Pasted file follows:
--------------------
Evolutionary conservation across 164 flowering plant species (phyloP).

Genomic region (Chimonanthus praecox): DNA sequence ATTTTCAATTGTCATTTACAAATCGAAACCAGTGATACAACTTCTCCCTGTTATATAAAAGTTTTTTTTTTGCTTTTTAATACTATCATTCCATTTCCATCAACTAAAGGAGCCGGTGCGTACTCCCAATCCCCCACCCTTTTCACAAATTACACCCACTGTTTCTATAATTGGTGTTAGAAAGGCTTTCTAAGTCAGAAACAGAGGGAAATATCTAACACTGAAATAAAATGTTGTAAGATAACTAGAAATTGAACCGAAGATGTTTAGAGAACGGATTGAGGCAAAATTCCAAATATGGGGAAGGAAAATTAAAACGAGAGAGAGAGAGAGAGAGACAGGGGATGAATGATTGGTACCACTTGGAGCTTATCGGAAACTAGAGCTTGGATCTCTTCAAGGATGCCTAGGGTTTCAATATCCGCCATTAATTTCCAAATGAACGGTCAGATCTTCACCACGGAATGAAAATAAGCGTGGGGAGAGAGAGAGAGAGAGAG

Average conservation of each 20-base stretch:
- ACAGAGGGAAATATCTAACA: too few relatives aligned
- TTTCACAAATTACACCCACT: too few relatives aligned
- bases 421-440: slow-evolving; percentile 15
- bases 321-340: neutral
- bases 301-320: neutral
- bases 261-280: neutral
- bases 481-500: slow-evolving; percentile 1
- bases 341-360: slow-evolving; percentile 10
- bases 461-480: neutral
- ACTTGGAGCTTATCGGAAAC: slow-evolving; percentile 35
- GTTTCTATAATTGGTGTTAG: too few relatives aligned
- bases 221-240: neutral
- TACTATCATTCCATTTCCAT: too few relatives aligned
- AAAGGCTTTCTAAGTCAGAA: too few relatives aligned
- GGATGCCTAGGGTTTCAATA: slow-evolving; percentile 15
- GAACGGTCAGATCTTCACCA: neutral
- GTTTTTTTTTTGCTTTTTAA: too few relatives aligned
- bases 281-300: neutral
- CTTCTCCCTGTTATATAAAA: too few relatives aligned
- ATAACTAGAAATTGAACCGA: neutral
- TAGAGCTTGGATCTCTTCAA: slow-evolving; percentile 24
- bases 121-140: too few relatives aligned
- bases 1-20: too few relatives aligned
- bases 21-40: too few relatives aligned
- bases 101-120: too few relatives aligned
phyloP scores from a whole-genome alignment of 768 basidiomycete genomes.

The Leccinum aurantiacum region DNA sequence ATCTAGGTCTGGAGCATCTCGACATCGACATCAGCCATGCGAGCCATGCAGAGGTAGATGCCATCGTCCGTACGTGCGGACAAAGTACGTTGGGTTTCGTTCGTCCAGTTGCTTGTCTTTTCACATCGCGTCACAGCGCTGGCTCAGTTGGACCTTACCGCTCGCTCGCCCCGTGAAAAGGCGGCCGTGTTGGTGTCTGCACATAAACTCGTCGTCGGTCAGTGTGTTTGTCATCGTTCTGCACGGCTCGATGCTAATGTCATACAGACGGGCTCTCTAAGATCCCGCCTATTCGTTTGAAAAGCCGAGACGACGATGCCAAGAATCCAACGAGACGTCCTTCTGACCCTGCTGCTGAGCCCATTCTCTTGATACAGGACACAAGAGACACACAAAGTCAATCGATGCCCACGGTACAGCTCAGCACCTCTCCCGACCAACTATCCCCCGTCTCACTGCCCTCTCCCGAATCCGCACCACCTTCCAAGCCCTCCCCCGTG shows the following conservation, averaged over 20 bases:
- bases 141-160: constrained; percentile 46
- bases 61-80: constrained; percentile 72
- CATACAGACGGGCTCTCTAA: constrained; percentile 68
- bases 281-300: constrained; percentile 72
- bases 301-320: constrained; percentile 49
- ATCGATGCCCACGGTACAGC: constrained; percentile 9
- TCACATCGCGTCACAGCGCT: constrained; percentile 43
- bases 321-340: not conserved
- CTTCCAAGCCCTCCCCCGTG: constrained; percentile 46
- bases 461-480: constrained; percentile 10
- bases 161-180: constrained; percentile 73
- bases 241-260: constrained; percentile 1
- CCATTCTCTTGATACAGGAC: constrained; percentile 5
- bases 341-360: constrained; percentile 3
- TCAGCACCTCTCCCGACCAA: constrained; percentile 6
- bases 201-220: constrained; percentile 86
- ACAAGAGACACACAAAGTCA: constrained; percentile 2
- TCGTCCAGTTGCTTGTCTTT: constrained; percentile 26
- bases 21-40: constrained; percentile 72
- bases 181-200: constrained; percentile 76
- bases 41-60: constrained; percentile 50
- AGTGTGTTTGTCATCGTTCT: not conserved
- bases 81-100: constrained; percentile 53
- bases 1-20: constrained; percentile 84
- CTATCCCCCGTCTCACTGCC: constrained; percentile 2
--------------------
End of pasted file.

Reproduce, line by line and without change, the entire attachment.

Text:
Evolutionary conservation across 164 flowering plant species (phyloP).

Genomic region (Chimonanthus praecox): DNA sequence ATTTTCAATTGTCATTTACAAATCGAAACCAGTGATACAACTTCTCCCTGTTATATAAAAGTTTTTTTTTTGCTTTTTAATACTATCATTCCATTTCCATCAACTAAAGGAGCCGGTGCGTACTCCCAATCCCCCACCCTTTTCACAAATTACACCCACTGTTTCTATAATTGGTGTTAGAAAGGCTTTCTAAGTCAGAAACAGAGGGAAATATCTAACACTGAAATAAAATGTTGTAAGATAACTAGAAATTGAACCGAAGATGTTTAGAGAACGGATTGAGGCAAAATTCCAAATATGGGGAAGGAAAATTAAAACGAGAGAGAGAGAGAGAGAGACAGGGGATGAATGATTGGTACCACTTGGAGCTTATCGGAAACTAGAGCTTGGATCTCTTCAAGGATGCCTAGGGTTTCAATATCCGCCATTAATTTCCAAATGAACGGTCAGATCTTCACCACGGAATGAAAATAAGCGTGGGGAGAGAGAGAGAGAGAGAG

Average conservation of each 20-base stretch:
- ACAGAGGGAAATATCTAACA: too few relatives aligned
- TTTCACAAATTACACCCACT: too few relatives aligned
- bases 421-440: slow-evolving; percentile 15
- bases 321-340: neutral
- bases 301-320: neutral
- bases 261-280: neutral
- bases 481-500: slow-evolving; percentile 1
- bases 341-360: slow-evolving; percentile 10
- bases 461-480: neutral
- ACTTGGAGCTTATCGGAAAC: slow-evolving; percentile 35
- GTTTCTATAATTGGTGTTAG: too few relatives aligned
- bases 221-240: neutral
- TACTATCATTCCATTTCCAT: too few relatives aligned
- AAAGGCTTTCTAAGTCAGAA: too few relatives aligned
- GGATGCCTAGGGTTTCAATA: slow-evolving; percentile 15
- GAACGGTCAGATCTTCACCA: neutral
- GTTTTTTTTTTGCTTTTTAA: too few relatives aligned
- bases 281-300: neutral
- CTTCTCCCTGTTATATAAAA: too few relatives aligned
- ATAACTAGAAATTGAACCGA: neutral
- TAGAGCTTGGATCTCTTCAA: slow-evolving; percentile 24
- bases 121-140: too few relatives aligned
- bases 1-20: too few relatives aligned
- bases 21-40: too few relatives aligned
- bases 101-120: too few relatives aligned
phyloP scores from a whole-genome alignment of 768 basidiomycete genomes.

The Leccinum aurantiacum region DNA sequence ATCTAGGTCTGGAGCATCTCGACATCGACATCAGCCATGCGAGCCATGCAGAGGTAGATGCCATCGTCCGTACGTGCGGACAAAGTACGTTGGGTTTCGTTCGTCCAGTTGCTTGTCTTTTCACATCGCGTCACAGCGCTGGCTCAGTTGGACCTTACCGCTCGCTCGCCCCGTGAAAAGGCGGCCGTGTTGGTGTCTGCACATAAACTCGTCGTCGGTCAGTGTGTTTGTCATCGTTCTGCACGGCTCGATGCTAATGTCATACAGACGGGCTCTCTAAGATCCCGCCTATTCGTTTGAAAAGCCGAGACGACGATGCCAAGAATCCAACGAGACGTCCTTCTGACCCTGCTGCTGAGCCCATTCTCTTGATACAGGACACAAGAGACACACAAAGTCAATCGATGCCCACGGTACAGCTCAGCACCTCTCCCGACCAACTATCCCCCGTCTCACTGCCCTCTCCCGAATCCGCACCACCTTCCAAGCCCTCCCCCGTG shows the following conservation, averaged over 20 bases:
- bases 141-160: constrained; percentile 46
- bases 61-80: constrained; percentile 72
- CATACAGACGGGCTCTCTAA: constrained; percentile 68
- bases 281-300: constrained; percentile 72
- bases 301-320: constrained; percentile 49
- ATCGATGCCCACGGTACAGC: constrained; percentile 9
- TCACATCGCGTCACAGCGCT: constrained; percentile 43
- bases 321-340: not conserved
- CTTCCAAGCCCTCCCCCGTG: constrained; percentile 46
- bases 461-480: constrained; percentile 10
- bases 161-180: constrained; percentile 73
- bases 241-260: constrained; percentile 1
- CCATTCTCTTGATACAGGAC: constrained; percentile 5
- bases 341-360: constrained; percentile 3
- TCAGCACCTCTCCCGACCAA: constrained; percentile 6
- bases 201-220: constrained; percentile 86
- ACAAGAGACACACAAAGTCA: constrained; percentile 2
- TCGTCCAGTTGCTTGTCTTT: constrained; percentile 26
- bases 21-40: constrained; percentile 72
- bases 181-200: constrained; percentile 76
- bases 41-60: constrained; percentile 50
- AGTGTGTTTGTCATCGTTCT: not conserved
- bases 81-100: constrained; percentile 53
- bases 1-20: constrained; percentile 84
- CTATCCCCCGTCTCACTGCC: constrained; percentile 2